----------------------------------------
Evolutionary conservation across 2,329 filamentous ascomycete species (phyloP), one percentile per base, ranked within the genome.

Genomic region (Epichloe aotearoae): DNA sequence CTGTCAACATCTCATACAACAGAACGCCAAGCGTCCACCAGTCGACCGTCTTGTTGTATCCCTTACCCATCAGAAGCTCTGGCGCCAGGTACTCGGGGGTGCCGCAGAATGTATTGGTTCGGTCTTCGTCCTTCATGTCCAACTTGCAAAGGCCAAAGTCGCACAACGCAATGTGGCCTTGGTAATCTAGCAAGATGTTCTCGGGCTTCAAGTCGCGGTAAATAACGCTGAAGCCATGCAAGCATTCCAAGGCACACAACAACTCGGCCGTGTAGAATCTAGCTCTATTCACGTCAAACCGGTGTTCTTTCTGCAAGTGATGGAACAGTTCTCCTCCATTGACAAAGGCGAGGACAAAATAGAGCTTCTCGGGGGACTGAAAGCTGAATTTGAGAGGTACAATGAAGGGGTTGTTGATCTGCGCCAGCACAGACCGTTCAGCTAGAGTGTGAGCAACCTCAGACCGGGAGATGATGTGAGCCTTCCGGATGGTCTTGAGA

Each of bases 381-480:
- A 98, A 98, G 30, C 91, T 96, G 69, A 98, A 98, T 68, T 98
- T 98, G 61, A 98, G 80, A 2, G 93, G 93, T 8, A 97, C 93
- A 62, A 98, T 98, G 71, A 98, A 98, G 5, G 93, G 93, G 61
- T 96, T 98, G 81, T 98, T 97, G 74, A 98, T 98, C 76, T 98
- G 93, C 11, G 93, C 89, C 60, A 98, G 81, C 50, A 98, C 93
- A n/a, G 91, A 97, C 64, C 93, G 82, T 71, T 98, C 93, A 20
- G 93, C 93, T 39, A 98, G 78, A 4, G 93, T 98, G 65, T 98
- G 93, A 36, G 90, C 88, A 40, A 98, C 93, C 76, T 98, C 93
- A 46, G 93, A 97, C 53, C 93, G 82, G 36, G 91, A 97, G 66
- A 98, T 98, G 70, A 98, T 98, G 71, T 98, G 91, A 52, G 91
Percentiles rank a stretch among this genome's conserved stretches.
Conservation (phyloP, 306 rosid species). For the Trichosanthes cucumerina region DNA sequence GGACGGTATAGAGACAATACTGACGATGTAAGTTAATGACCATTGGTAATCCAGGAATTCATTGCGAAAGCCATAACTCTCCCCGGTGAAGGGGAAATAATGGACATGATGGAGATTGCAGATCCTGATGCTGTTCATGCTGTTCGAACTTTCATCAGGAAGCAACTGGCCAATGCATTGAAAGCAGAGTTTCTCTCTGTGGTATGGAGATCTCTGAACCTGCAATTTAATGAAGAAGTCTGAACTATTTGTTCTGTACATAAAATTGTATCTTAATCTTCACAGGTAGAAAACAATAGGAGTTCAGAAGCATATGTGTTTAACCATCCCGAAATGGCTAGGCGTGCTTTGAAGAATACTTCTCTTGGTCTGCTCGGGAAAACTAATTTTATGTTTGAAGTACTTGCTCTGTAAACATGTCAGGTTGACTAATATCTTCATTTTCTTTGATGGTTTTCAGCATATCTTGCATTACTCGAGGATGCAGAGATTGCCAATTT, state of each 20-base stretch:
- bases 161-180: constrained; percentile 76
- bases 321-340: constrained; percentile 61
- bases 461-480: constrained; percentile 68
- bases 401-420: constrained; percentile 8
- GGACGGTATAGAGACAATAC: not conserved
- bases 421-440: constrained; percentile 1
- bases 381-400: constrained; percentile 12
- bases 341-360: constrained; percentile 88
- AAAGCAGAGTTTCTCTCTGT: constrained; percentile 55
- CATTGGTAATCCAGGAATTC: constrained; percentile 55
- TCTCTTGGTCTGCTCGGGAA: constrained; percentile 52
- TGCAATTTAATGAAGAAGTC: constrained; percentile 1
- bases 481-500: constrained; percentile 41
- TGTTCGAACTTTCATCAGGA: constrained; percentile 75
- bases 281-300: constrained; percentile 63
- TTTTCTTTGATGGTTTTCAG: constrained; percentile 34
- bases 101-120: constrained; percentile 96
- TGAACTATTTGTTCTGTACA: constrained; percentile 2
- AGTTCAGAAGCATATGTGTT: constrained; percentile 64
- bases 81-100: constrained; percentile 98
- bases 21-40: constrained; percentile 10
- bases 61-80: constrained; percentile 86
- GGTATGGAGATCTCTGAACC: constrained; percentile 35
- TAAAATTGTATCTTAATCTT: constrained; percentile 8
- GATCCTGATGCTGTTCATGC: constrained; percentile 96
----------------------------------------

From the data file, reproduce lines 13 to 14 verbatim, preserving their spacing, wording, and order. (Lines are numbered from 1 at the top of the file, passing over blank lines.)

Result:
- A 98, T 98, G 70, A 98, T 98, G 71, T 98, G 91, A 52, G 91
Percentiles rank a stretch among this genome's conserved stretches.